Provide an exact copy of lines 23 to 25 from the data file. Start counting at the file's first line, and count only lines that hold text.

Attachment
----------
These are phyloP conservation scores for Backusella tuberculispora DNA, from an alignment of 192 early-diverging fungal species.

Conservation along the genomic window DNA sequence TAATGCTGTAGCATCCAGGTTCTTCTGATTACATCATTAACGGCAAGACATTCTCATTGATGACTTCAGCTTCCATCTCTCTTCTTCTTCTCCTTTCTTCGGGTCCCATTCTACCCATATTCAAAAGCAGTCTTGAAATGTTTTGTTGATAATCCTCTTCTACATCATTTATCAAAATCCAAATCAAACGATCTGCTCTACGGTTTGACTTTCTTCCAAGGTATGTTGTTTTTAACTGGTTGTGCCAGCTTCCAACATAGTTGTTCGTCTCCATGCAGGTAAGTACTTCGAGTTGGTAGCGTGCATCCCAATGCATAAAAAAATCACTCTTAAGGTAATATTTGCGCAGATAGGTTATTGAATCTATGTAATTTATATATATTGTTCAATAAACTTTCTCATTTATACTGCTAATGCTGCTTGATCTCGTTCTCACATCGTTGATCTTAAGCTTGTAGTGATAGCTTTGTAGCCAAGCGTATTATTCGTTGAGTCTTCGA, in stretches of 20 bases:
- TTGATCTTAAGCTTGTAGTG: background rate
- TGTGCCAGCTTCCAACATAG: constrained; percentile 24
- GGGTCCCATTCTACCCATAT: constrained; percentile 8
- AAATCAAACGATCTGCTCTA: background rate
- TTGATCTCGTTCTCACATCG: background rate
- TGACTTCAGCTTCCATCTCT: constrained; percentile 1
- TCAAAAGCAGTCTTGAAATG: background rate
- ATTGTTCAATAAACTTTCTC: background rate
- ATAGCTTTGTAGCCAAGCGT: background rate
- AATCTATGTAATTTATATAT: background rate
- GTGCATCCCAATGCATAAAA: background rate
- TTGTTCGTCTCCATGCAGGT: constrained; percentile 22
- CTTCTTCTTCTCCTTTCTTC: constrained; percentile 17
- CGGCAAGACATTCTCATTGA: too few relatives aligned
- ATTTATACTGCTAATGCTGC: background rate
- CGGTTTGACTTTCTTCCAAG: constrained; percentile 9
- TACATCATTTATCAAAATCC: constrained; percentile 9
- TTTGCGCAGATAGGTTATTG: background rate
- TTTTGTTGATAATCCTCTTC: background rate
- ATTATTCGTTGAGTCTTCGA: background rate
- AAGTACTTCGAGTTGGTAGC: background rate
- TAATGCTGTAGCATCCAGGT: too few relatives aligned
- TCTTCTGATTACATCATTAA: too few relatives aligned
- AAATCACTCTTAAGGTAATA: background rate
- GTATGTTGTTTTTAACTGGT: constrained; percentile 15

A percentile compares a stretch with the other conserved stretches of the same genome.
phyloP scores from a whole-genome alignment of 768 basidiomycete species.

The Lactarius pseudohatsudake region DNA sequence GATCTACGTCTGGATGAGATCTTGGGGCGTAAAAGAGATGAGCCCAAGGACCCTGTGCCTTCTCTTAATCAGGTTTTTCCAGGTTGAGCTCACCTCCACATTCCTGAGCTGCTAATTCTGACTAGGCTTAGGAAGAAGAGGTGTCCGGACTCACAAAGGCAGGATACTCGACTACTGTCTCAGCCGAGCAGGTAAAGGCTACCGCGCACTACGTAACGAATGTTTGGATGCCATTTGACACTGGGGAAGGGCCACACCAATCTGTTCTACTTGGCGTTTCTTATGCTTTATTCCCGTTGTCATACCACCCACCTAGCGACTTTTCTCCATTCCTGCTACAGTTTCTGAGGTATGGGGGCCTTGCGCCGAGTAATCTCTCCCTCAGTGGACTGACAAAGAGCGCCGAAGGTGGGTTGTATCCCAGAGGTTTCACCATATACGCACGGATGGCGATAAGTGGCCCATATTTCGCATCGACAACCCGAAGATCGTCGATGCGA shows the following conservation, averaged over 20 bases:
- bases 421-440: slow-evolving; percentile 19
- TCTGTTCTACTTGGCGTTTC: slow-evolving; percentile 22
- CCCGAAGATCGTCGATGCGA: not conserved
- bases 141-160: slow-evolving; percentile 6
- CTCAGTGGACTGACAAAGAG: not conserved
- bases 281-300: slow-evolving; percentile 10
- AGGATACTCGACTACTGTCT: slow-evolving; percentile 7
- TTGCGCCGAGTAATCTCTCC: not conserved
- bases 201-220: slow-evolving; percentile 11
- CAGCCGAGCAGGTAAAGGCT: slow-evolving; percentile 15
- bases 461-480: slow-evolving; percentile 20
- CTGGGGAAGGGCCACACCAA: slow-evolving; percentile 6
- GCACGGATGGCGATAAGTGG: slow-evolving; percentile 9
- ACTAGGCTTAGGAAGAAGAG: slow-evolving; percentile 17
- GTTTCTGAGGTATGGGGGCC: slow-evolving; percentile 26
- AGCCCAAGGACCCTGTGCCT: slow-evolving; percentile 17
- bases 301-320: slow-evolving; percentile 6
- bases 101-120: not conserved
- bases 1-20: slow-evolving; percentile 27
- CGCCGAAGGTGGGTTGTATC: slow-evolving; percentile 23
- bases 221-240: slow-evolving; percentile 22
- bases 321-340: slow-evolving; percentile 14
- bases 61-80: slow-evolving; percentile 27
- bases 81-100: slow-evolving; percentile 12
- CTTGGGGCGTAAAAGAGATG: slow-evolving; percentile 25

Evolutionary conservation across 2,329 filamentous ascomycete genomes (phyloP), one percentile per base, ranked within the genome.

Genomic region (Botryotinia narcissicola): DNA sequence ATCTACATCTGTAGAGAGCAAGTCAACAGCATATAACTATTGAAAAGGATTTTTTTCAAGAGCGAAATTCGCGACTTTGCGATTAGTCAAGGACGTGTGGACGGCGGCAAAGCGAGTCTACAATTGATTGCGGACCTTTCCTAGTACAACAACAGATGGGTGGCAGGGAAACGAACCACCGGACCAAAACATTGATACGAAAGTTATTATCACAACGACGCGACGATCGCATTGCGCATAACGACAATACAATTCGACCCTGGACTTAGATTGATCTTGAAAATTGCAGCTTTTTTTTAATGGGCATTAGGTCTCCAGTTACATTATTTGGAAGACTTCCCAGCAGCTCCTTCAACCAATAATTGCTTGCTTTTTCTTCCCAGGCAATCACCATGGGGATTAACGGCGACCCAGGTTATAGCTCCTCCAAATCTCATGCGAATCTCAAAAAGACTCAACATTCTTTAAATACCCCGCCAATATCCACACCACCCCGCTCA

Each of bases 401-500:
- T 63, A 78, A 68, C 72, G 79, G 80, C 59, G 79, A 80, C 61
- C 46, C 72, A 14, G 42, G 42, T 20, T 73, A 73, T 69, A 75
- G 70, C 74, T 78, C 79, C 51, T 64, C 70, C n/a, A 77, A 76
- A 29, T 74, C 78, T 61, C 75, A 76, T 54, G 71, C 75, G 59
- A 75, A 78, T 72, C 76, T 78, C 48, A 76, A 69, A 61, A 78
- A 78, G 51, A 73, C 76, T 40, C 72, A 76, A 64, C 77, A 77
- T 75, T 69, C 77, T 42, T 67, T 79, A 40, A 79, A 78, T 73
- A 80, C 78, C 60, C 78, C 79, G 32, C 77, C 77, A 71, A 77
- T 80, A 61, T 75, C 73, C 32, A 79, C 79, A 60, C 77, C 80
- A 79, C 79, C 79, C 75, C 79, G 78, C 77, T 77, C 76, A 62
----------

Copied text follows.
- AAGTACTTCGAGTTGGTAGC: background rate
- TAATGCTGTAGCATCCAGGT: too few relatives aligned
- TCTTCTGATTACATCATTAA: too few relatives aligned